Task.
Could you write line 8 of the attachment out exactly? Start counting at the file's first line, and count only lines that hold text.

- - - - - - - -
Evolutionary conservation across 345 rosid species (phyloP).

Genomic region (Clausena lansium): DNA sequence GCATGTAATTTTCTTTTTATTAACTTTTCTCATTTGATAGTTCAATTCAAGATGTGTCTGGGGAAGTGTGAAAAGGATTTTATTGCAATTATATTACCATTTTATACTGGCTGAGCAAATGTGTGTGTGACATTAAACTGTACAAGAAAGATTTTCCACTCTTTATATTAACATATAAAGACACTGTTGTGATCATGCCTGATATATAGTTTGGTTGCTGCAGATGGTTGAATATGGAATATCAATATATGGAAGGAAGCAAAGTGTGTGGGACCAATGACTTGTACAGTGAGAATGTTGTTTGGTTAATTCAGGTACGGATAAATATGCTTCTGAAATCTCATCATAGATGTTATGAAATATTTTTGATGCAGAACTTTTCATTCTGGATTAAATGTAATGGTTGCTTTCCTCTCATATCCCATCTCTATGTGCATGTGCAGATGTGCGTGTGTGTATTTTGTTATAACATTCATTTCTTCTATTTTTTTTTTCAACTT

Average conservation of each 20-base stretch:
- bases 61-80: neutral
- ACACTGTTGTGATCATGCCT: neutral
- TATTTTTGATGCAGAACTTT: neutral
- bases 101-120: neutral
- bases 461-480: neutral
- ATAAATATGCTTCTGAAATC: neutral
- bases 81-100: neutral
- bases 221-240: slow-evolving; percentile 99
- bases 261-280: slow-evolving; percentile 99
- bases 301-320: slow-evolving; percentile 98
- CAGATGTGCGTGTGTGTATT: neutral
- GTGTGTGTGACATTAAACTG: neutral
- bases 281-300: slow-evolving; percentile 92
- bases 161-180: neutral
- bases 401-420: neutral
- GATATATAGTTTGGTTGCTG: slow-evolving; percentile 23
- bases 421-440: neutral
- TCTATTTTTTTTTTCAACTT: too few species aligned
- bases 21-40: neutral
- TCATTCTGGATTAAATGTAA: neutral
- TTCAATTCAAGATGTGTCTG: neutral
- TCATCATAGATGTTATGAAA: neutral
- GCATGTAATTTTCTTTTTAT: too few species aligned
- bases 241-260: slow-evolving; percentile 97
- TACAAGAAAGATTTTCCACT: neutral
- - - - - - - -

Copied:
- bases 461-480: neutral